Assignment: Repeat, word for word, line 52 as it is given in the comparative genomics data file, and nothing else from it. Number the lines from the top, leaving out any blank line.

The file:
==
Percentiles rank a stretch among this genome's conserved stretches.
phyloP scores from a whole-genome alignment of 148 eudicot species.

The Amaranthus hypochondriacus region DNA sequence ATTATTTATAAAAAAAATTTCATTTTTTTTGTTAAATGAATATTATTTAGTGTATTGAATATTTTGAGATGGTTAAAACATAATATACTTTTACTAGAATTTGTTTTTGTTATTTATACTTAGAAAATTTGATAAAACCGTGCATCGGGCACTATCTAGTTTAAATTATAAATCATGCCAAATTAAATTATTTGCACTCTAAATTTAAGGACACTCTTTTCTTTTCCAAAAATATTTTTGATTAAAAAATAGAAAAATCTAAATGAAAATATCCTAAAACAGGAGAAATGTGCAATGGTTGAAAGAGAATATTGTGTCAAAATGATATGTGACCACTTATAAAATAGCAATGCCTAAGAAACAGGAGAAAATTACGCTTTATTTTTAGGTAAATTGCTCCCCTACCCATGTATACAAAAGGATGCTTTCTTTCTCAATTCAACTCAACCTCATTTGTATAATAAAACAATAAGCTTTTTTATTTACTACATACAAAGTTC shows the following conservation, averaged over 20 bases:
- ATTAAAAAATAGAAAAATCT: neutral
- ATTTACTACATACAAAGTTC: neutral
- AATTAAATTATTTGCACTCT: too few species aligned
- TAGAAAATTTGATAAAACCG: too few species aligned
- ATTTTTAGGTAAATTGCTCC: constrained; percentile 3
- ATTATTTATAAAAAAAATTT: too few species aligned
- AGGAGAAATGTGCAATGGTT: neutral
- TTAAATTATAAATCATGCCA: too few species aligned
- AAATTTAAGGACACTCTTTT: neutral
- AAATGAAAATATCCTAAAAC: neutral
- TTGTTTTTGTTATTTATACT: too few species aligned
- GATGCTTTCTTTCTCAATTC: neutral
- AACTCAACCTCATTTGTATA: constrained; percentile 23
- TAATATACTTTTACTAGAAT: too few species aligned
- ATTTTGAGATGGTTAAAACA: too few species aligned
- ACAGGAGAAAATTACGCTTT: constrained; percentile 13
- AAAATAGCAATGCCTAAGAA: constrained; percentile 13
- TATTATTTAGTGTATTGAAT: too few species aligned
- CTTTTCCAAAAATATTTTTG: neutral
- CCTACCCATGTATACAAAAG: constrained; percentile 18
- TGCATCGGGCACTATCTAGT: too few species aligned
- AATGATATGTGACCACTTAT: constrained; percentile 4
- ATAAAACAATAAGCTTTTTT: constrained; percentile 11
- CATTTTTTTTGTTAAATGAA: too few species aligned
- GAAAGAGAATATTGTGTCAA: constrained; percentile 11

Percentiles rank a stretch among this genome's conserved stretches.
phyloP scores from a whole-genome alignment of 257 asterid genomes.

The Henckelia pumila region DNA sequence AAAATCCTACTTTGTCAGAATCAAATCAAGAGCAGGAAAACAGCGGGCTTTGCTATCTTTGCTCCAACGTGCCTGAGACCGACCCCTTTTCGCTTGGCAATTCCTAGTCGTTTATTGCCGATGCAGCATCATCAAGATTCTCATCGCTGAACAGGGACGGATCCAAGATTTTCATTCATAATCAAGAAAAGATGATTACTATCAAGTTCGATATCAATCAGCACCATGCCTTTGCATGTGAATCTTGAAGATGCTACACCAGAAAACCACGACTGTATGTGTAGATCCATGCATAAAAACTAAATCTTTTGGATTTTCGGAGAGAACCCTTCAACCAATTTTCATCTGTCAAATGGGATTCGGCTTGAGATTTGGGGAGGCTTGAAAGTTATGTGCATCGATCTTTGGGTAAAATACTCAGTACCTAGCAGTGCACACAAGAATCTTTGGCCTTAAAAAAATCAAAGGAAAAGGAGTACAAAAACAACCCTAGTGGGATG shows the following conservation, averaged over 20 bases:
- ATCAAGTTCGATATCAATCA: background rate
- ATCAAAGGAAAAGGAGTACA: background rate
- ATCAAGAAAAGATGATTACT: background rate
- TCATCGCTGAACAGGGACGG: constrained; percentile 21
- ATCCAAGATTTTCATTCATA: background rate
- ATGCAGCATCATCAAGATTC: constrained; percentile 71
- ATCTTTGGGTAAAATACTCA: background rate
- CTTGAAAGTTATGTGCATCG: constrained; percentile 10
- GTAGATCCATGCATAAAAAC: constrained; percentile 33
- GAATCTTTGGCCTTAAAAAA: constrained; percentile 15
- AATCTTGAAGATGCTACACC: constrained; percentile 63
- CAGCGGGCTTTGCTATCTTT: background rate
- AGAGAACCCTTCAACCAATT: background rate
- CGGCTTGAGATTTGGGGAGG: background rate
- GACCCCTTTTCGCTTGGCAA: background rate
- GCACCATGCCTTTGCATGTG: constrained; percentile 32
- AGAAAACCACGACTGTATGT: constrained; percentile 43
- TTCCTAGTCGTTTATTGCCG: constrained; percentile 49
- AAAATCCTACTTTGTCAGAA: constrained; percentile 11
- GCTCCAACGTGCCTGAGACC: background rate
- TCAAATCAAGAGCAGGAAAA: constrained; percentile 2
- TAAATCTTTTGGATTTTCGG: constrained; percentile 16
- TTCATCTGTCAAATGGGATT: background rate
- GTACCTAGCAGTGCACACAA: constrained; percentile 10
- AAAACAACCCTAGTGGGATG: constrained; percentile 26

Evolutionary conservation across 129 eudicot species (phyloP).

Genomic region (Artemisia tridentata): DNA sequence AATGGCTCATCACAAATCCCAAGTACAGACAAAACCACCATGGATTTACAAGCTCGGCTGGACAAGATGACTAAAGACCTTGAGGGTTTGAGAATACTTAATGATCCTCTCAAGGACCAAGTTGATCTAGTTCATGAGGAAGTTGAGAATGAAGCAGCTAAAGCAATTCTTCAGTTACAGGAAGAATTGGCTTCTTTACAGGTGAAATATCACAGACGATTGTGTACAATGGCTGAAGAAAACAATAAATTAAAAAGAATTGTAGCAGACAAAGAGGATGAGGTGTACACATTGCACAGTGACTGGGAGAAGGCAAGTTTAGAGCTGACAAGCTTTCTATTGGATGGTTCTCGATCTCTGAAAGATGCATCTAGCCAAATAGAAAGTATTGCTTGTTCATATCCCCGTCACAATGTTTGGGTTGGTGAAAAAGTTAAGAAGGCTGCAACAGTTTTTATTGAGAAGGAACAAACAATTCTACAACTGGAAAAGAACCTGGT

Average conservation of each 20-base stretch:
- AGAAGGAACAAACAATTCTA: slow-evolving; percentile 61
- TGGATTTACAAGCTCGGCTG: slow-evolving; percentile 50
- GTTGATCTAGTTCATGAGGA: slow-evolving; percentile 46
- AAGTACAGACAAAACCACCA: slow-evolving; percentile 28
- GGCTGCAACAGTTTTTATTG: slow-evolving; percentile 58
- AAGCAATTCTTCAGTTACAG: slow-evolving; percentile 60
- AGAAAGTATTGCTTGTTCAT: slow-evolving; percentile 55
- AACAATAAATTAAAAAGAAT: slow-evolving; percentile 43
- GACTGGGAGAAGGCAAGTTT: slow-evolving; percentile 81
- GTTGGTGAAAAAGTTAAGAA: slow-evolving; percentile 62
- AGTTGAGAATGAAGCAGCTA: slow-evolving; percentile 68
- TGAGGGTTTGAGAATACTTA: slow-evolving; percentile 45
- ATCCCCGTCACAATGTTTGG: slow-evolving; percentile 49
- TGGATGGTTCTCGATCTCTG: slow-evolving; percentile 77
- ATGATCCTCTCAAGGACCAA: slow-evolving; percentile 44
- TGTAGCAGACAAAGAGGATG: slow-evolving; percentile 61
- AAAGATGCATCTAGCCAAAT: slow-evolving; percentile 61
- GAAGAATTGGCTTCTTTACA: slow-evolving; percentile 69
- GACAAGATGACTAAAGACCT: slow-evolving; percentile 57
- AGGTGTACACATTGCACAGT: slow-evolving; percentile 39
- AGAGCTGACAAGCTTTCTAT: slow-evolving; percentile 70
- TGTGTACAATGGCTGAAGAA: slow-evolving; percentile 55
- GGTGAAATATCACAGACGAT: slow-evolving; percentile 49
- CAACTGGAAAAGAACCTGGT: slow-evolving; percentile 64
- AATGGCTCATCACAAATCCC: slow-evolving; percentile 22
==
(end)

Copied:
- TCAAATCAAGAGCAGGAAAA: constrained; percentile 2